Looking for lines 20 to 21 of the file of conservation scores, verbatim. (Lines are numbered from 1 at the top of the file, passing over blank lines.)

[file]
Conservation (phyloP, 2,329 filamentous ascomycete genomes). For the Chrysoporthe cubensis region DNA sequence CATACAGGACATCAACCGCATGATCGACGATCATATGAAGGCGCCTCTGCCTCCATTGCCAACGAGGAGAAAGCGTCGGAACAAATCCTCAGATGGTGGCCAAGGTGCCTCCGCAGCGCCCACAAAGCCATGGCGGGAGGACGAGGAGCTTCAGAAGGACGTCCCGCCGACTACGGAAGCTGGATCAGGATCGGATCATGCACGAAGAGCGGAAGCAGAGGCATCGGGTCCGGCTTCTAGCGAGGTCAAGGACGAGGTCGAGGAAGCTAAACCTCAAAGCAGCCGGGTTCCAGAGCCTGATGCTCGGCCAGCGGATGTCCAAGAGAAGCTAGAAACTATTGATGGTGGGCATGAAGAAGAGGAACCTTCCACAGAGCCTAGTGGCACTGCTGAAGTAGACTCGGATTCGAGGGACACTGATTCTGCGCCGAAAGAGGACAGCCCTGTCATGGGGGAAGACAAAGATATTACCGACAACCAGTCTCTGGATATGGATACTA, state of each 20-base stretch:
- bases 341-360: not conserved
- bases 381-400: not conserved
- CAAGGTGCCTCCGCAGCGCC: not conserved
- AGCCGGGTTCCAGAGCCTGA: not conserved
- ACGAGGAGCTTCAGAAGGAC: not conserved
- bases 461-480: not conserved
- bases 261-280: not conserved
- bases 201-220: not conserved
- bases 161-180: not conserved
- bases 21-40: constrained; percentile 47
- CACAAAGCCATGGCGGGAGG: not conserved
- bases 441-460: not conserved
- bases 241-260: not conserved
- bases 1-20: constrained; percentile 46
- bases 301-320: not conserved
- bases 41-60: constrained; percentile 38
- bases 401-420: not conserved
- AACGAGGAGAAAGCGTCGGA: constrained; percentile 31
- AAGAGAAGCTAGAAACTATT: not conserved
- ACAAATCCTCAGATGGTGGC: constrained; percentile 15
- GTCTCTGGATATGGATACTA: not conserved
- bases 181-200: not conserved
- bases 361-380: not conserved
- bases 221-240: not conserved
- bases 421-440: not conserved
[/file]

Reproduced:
- AAGAGAAGCTAGAAACTATT: not conserved
- ACAAATCCTCAGATGGTGGC: constrained; percentile 15